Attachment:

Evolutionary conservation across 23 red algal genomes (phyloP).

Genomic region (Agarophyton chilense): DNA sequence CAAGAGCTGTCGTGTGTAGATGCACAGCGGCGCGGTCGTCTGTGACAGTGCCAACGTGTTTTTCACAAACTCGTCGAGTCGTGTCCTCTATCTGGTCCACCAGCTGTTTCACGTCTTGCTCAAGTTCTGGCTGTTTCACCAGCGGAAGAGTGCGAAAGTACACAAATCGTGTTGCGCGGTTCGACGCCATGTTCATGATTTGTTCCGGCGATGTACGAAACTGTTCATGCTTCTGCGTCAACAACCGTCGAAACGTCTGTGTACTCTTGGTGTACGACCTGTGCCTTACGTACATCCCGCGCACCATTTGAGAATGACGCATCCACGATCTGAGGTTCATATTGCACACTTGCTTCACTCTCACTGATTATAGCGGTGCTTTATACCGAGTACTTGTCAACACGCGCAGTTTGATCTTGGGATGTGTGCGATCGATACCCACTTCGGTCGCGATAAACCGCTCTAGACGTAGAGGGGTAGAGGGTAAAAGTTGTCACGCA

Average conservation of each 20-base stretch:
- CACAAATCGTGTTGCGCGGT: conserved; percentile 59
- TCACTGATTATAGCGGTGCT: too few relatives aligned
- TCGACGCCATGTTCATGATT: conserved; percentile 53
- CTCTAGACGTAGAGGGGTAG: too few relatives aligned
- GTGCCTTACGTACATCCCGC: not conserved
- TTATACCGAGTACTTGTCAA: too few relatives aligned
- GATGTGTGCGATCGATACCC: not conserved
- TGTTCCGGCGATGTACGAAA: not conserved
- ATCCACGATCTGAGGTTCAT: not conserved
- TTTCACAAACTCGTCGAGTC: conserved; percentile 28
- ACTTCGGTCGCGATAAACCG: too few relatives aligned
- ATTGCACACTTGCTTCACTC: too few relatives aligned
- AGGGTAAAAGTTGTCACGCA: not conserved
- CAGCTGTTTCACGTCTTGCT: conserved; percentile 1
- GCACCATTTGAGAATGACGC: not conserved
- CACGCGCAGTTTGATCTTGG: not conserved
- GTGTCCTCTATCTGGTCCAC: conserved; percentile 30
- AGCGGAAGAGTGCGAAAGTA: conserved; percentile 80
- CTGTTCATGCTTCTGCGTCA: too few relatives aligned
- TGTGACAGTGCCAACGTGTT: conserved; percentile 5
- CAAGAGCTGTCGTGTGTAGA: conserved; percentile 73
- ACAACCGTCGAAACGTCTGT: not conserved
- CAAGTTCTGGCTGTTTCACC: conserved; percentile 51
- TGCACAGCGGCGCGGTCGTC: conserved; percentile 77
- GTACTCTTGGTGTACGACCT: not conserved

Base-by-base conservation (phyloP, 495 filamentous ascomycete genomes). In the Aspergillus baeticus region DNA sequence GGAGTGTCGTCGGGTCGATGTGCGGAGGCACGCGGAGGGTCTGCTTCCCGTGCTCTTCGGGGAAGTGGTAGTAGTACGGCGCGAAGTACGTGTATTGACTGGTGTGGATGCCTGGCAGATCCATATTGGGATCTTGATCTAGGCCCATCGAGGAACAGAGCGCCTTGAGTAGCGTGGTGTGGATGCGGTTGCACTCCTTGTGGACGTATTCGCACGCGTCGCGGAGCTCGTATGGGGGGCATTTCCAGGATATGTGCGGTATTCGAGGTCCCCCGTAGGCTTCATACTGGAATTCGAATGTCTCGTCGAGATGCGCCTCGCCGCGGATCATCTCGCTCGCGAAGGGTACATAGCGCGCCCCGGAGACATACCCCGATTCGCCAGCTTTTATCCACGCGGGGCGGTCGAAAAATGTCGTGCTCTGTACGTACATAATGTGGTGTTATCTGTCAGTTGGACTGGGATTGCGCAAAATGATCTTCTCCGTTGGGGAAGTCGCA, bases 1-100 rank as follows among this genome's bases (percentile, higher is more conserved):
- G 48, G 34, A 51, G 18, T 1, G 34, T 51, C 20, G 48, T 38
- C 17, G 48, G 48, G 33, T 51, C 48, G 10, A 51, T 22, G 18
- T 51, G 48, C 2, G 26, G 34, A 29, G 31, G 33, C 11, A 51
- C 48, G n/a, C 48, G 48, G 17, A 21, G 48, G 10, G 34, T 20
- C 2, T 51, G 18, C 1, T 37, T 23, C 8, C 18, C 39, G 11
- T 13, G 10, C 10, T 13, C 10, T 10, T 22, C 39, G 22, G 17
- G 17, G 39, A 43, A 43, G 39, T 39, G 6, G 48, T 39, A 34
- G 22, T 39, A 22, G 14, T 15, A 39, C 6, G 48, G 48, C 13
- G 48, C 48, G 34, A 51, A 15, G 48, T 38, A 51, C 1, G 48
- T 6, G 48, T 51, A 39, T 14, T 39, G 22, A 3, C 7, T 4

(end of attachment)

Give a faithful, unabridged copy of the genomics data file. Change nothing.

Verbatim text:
Evolutionary conservation across 23 red algal genomes (phyloP).

Genomic region (Agarophyton chilense): DNA sequence CAAGAGCTGTCGTGTGTAGATGCACAGCGGCGCGGTCGTCTGTGACAGTGCCAACGTGTTTTTCACAAACTCGTCGAGTCGTGTCCTCTATCTGGTCCACCAGCTGTTTCACGTCTTGCTCAAGTTCTGGCTGTTTCACCAGCGGAAGAGTGCGAAAGTACACAAATCGTGTTGCGCGGTTCGACGCCATGTTCATGATTTGTTCCGGCGATGTACGAAACTGTTCATGCTTCTGCGTCAACAACCGTCGAAACGTCTGTGTACTCTTGGTGTACGACCTGTGCCTTACGTACATCCCGCGCACCATTTGAGAATGACGCATCCACGATCTGAGGTTCATATTGCACACTTGCTTCACTCTCACTGATTATAGCGGTGCTTTATACCGAGTACTTGTCAACACGCGCAGTTTGATCTTGGGATGTGTGCGATCGATACCCACTTCGGTCGCGATAAACCGCTCTAGACGTAGAGGGGTAGAGGGTAAAAGTTGTCACGCA

Average conservation of each 20-base stretch:
- CACAAATCGTGTTGCGCGGT: conserved; percentile 59
- TCACTGATTATAGCGGTGCT: too few relatives aligned
- TCGACGCCATGTTCATGATT: conserved; percentile 53
- CTCTAGACGTAGAGGGGTAG: too few relatives aligned
- GTGCCTTACGTACATCCCGC: not conserved
- TTATACCGAGTACTTGTCAA: too few relatives aligned
- GATGTGTGCGATCGATACCC: not conserved
- TGTTCCGGCGATGTACGAAA: not conserved
- ATCCACGATCTGAGGTTCAT: not conserved
- TTTCACAAACTCGTCGAGTC: conserved; percentile 28
- ACTTCGGTCGCGATAAACCG: too few relatives aligned
- ATTGCACACTTGCTTCACTC: too few relatives aligned
- AGGGTAAAAGTTGTCACGCA: not conserved
- CAGCTGTTTCACGTCTTGCT: conserved; percentile 1
- GCACCATTTGAGAATGACGC: not conserved
- CACGCGCAGTTTGATCTTGG: not conserved
- GTGTCCTCTATCTGGTCCAC: conserved; percentile 30
- AGCGGAAGAGTGCGAAAGTA: conserved; percentile 80
- CTGTTCATGCTTCTGCGTCA: too few relatives aligned
- TGTGACAGTGCCAACGTGTT: conserved; percentile 5
- CAAGAGCTGTCGTGTGTAGA: conserved; percentile 73
- ACAACCGTCGAAACGTCTGT: not conserved
- CAAGTTCTGGCTGTTTCACC: conserved; percentile 51
- TGCACAGCGGCGCGGTCGTC: conserved; percentile 77
- GTACTCTTGGTGTACGACCT: not conserved

Base-by-base conservation (phyloP, 495 filamentous ascomycete genomes). In the Aspergillus baeticus region DNA sequence GGAGTGTCGTCGGGTCGATGTGCGGAGGCACGCGGAGGGTCTGCTTCCCGTGCTCTTCGGGGAAGTGGTAGTAGTACGGCGCGAAGTACGTGTATTGACTGGTGTGGATGCCTGGCAGATCCATATTGGGATCTTGATCTAGGCCCATCGAGGAACAGAGCGCCTTGAGTAGCGTGGTGTGGATGCGGTTGCACTCCTTGTGGACGTATTCGCACGCGTCGCGGAGCTCGTATGGGGGGCATTTCCAGGATATGTGCGGTATTCGAGGTCCCCCGTAGGCTTCATACTGGAATTCGAATGTCTCGTCGAGATGCGCCTCGCCGCGGATCATCTCGCTCGCGAAGGGTACATAGCGCGCCCCGGAGACATACCCCGATTCGCCAGCTTTTATCCACGCGGGGCGGTCGAAAAATGTCGTGCTCTGTACGTACATAATGTGGTGTTATCTGTCAGTTGGACTGGGATTGCGCAAAATGATCTTCTCCGTTGGGGAAGTCGCA, bases 1-100 rank as follows among this genome's bases (percentile, higher is more conserved):
- G 48, G 34, A 51, G 18, T 1, G 34, T 51, C 20, G 48, T 38
- C 17, G 48, G 48, G 33, T 51, C 48, G 10, A 51, T 22, G 18
- T 51, G 48, C 2, G 26, G 34, A 29, G 31, G 33, C 11, A 51
- C 48, G n/a, C 48, G 48, G 17, A 21, G 48, G 10, G 34, T 20
- C 2, T 51, G 18, C 1, T 37, T 23, C 8, C 18, C 39, G 11
- T 13, G 10, C 10, T 13, C 10, T 10, T 22, C 39, G 22, G 17
- G 17, G 39, A 43, A 43, G 39, T 39, G 6, G 48, T 39, A 34
- G 22, T 39, A 22, G 14, T 15, A 39, C 6, G 48, G 48, C 13
- G 48, C 48, G 34, A 51, A 15, G 48, T 38, A 51, C 1, G 48
- T 6, G 48, T 51, A 39, T 14, T 39, G 22, A 3, C 7, T 4